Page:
At the same time, Antarctica was experiencing its lowest sea ice on record, though the team said their work suggests that did not appear to influence the heat wave.
Big swings in weather aren’t completely out of the ordinary in the polar regions, the study found. In an analysis of global weather station data and computer simulations, the team found the largest temperature changes from normal occur at high latitudes. Places like Europe or the United States’ Lower 48 never experience such anomalous heat waves.
There’s a basic reason the largest anomalies happen at these high latitudes, Blanchard-Wrigglesworth said — there’s more cold air to remove near the ground. Typically, air becomes colder higher in the atmosphere. But some places — like at high latitudes with a lot of snow and ice — have colder air near the ground and warmer air above it, called an inversion layer. In these spots, a warm air mass can swoop in to displace the cold air and create warm weather. These warm events often happen during or around winter, when the inversion layers are the strongest.
“That’s what we saw for the Antarctic heat wave,” Blanchard-Wrigglesworth said. “These events sort of erode that inversion, you get rid of it.”
Meteorologist Jonathan Wille, who was not involved in the study, said he’s not surprised that this Antarctic heat wave registered as the largest observed temperature anomaly anywhere. After all, the Antarctic Plateau has some of the highest temperature variability in the world.
The complete role of climate change is still under investigation, although the new study asserts that the warmer atmosphere didn’t play a large role boosting temperatures. The team ran a suite of computer models running scenarios that included increased greenhouse gas emissions vs. a world that did not. They found climate change only increased the heat wave by 2 degrees Celsius. By the end of the century, climate change could boost such a heat wave by an additional 5 to 6 degrees Celsius.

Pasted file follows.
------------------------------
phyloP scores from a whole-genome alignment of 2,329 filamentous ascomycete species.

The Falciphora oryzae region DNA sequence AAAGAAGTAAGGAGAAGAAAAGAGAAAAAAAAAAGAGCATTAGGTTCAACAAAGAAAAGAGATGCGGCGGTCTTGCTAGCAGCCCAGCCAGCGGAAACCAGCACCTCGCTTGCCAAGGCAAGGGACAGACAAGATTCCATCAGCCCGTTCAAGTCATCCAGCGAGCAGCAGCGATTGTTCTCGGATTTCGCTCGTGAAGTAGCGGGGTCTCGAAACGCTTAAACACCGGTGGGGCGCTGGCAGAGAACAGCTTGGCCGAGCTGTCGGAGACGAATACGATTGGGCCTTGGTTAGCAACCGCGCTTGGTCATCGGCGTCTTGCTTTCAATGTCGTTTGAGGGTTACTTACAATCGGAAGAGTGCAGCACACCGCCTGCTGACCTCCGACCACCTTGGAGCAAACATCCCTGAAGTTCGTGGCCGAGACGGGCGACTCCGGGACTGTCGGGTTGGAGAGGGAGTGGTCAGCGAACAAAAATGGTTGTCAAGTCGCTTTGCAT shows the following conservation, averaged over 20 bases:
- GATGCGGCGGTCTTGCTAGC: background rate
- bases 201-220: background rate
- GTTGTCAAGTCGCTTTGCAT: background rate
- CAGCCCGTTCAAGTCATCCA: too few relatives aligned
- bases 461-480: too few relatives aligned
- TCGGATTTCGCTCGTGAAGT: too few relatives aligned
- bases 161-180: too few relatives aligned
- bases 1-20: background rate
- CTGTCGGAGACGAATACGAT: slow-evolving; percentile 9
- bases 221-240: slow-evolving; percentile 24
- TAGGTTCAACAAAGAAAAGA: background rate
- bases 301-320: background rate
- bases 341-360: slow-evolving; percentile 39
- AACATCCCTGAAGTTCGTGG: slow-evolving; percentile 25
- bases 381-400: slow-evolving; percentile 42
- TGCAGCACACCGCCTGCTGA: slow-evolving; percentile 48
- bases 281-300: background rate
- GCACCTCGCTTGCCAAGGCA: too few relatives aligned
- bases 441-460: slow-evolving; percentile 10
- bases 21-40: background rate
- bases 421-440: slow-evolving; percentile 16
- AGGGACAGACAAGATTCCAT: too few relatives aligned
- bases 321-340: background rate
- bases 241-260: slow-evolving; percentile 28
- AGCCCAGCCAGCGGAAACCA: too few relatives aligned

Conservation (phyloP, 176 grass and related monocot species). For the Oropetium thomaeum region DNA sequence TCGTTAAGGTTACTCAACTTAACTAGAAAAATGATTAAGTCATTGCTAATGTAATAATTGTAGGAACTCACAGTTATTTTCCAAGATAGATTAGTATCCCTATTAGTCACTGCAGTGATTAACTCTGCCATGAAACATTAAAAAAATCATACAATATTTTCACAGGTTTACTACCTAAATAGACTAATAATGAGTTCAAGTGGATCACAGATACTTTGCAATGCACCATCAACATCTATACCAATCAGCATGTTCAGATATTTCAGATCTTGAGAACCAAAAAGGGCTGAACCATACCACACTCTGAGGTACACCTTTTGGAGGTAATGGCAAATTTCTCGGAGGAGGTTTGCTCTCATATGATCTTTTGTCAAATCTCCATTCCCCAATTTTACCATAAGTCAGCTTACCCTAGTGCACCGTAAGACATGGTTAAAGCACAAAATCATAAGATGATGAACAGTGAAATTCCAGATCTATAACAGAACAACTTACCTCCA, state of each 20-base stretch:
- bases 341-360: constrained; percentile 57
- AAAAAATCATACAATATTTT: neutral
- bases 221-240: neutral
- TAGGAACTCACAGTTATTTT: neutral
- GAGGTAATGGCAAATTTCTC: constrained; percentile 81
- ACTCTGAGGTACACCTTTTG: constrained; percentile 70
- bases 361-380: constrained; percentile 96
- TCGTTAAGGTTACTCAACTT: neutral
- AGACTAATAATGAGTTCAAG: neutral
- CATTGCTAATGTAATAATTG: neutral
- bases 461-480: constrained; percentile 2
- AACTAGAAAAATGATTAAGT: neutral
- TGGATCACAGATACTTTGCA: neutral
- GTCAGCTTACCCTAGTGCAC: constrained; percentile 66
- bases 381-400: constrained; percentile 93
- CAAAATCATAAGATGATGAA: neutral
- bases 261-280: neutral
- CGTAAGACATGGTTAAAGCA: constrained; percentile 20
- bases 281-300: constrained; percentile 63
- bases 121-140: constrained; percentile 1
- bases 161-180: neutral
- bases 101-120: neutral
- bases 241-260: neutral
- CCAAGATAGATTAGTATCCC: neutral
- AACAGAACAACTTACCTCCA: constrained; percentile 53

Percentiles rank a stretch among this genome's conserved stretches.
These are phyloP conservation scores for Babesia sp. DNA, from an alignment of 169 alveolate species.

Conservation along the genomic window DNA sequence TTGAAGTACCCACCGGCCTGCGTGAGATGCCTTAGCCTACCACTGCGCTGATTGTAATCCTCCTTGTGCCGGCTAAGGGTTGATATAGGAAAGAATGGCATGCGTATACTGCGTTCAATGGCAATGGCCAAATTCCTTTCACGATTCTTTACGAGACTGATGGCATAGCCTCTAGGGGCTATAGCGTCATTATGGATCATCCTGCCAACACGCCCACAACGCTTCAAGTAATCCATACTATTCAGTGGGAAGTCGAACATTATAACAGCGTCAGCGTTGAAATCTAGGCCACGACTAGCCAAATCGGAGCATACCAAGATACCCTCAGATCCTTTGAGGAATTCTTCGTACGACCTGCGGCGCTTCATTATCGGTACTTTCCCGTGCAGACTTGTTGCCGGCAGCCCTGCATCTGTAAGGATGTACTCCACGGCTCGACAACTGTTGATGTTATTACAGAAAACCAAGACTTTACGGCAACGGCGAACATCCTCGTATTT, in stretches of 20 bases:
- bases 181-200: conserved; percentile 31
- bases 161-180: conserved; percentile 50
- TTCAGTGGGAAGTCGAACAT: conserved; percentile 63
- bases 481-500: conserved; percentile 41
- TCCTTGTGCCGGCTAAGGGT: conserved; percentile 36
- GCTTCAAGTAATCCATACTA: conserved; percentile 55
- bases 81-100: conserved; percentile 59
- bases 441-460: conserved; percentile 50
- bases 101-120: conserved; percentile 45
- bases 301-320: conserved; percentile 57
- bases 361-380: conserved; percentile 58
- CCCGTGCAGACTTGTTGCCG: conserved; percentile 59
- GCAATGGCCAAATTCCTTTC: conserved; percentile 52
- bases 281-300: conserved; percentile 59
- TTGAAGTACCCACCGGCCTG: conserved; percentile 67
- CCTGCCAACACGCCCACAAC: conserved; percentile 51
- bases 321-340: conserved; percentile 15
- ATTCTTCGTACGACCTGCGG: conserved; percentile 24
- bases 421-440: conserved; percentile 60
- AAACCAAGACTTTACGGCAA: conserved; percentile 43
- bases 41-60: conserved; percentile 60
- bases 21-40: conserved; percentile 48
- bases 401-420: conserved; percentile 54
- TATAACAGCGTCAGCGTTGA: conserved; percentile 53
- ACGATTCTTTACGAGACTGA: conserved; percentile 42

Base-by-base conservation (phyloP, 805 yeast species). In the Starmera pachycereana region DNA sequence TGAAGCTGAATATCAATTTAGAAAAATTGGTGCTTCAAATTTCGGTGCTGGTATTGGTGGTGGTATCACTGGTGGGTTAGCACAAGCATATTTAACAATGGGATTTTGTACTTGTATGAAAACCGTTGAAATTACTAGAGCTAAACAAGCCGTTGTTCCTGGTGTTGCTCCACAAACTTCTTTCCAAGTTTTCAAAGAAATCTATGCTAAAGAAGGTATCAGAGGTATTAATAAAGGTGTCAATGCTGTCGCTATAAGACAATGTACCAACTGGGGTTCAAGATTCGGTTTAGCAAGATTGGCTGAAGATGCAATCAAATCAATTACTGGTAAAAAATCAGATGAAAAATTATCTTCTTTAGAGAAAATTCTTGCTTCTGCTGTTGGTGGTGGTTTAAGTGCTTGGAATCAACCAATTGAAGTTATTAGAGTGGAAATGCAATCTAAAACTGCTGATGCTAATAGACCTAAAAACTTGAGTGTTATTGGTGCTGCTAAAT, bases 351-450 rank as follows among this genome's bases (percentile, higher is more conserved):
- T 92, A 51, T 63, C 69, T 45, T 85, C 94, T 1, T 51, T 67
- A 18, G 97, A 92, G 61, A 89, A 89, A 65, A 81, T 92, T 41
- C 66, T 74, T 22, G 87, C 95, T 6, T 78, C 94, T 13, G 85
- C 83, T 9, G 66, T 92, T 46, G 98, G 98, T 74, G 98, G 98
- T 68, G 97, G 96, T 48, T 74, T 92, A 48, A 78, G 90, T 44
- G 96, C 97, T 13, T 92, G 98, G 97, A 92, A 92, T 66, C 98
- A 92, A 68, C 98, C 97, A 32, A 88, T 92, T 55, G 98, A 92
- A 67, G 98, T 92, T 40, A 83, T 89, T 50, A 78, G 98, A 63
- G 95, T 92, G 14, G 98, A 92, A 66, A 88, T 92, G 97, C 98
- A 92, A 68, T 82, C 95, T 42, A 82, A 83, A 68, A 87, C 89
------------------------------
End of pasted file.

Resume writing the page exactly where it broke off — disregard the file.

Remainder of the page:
“A 2C boost for a heatwave that was 39C above average means that this heat wave would have been record shattering without the climate change signal,” Wille, a researcher at ETH Zurich, wrote in an email.
But climate change could have had another effect the models didn’t test, such as the effect on the anomalous winds that brought the warm air mass to the continent in the first place. Wille said unusual tropical downpours in the weeks beforehand created an atmospheric circulation pattern that was never observed before — leading to the extreme heat.
“It’s possible that climate change influenced the atmospheric dynamics like the tropical convection anomalies that led to the heat wave, but this is very difficult to quantify these things,” Wille said.
Blanchard-Wrigglesworth said more heat waves like this in Antarctica in a warmer world could have dire effects on the ice sheet.
“If you add another five or six degrees on top of that, you’re starting to get close to the melting point,” Blanchard-Wrigglesworth said. If these events were to become more common in 50 or even 100 years, “this kind of event might trigger some impacts that maybe we didn’t have on our radar.”